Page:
Ripeness only describes a moment when the parties are ready to negotiate, it does not guarantee success in those negotiations. It also rarely occurs spontaneously. Outsiders — powerful states, the U.N., neighbors, regional organizations, NGOs — often need to help conflict parties recognize their stalemates and ways out, using persuasive talk or the threat (or use) of force. Outsiders often have to put pressure on the process to keep negotiations going; they often have to help to build leadership and coherence within the conflict parties necessary to carry out negotiations and convince their constituents that they should accept the results.

With the recent escalation by the Syrian government and the reluctance of parties to come to Geneva, it is apparent that the Syrian conflict is far from ripe. The U.S. and other countries have tried to "ripen" the conflict through the dual threats of military force and the imposition of sanctions in an attempt to change the Syrian government’s view of the costs and benefits of continuing to fight.

These tools have been effective, but there are also other tools that outsiders can employ. One of the most powerful is "borrowing" leverage from each other as the U.S. and Russia have done in their effort to get the Syrian sides to the negotiating table. This kind of diplomatic engagement needs to be nurtured, as Chester Crocker, professor at Georgetown and former State Department official, points out, not "to make nice," but to "open the door" to a possible agreement. In other words, engagement with erstwhile enemies or antagonists in pursuit of peacemaking is a deliberate move to increase leverage.

Crocker used this approach — reaching out to his Russian counterparts — to develop pressure on the parties as he negotiated the withdrawal of Cuban troops from Angola and the end to conflicts in southern Africa in the 1980s. Former Assistant Secretary of State Richard Solomon and his counterparts from China and Russia also borrowed leverage from each other to bring peace to Cambodia in the early 1990s. Borrowing leverage is not the same as forming an alliance. While it might be a real bonus if the engagement approach improves relations with former or current antagonists, the fundamental purpose of the engagement is to ripen a conflict.

Cohesion issues. A third challenge is defining which parties to deal with, particularly among a fractured opposition, as is the case in Syria now. The same problem can be found in the Belgrade-Kosovo conflict and the struggle between the government of the Philippines and the various break-away groups in Mindanao. It has also appeared, albeit in a somewhat different form, in the current Egyptian turmoil, as power passes back and forth between groups that firmly oppose the Mubarak regime but do
n’t share a common platform, culture, or ideology.

In the Syrian case, this imbalance will affect negotiations. The government will present a single negotiating voice in the talks, while the fragmented opposition will find it hard to present a unified position. Unless the opposition groups are able to gather around a common set of goals and agree on a spokesperson, it will be very difficult for them to present a strong counterforce to the government’s stance.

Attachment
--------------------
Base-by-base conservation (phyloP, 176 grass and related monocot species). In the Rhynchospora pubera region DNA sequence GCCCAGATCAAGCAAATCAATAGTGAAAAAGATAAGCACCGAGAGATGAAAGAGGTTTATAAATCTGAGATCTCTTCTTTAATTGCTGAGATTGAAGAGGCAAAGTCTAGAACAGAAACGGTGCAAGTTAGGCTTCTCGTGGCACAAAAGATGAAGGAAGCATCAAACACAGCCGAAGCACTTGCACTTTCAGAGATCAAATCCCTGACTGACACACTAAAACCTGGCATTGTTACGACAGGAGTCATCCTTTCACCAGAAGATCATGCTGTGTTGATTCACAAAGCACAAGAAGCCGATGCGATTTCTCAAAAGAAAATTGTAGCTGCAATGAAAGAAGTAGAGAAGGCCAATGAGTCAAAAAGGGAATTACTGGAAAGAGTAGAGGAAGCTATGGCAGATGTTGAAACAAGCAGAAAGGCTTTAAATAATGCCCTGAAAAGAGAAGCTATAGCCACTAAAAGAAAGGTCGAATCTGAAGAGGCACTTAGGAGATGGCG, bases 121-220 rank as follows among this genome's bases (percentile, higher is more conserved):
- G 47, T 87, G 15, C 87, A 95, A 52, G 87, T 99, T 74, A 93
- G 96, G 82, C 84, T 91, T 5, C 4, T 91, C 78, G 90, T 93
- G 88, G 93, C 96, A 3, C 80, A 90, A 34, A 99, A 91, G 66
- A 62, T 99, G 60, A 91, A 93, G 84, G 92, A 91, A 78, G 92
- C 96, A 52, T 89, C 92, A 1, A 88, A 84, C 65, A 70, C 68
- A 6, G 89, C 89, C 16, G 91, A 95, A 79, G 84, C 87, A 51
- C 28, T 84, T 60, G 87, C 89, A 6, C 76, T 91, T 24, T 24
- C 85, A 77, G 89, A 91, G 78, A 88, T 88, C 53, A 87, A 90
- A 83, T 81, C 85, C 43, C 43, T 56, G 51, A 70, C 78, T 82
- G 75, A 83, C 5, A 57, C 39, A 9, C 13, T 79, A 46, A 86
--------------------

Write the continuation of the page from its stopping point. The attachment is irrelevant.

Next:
So how can third parties help to build unity among the opposition? Given time, outsiders can develop productive relationships not only with all of the opposition groups, but also with some of their sponsors — at least those permitted by the Patriot Act and similar rulings by other countries and international organizations. Such talks, combined with pressure, might lead to the identification of common ground among opposition groups. This is similar to the strategy the U.S. took in pressuring the Bosniaks and the Croats to come together in an alliance, albeit an uneasy one, towards the end of the Bosnian war.

Outsiders could also engage in training and mentoring for the opposition parties on a one-by-one basis, hoping to talk each opposition fragment into recognizing the importance of a unified stand at the negotiating table. Third parties could also let the opposition parties fight it out until one or another emerged as the most powerful. Or they could side with one of the parties, providing arms and support to enable the recipient to defeat militarily all the other groups. Betting on one horse has worked in the past: President Hamid Karzai’s ability to retain control over Afghanistan is in large part thanks to Western, largely American, support for his position. However, as the Karzai case suggests, these single-horse betting strategies also have their drawbacks if the horse refuses to run or proves hard to handle.

Whatever the strategy, the outsiders interested in managing the Syrian conflict should focus hard on bringing some kind of unity to the opposition parties. Without that, the negotiations could dissolve into a series of side agreements between the government and the various opposition groups, which would likely evaporate as soon as the negotiators returned to their increasingly radicalized communities.

Looking ahead, Geneva II does not have to produce a comprehensive agreement, but it does need to make progress on the framework provided by Geneva I. Without a sense of forward momentum, the talks may merely inflame the conflict, freeze positions, or provide an opportunity for all parties to be seen negotiating without obliging them to take difficult decisions. While the parties to the conflict and their supporters may be happy with one or all of these outcomes, they will make the next talks — Geneva III — even more difficult.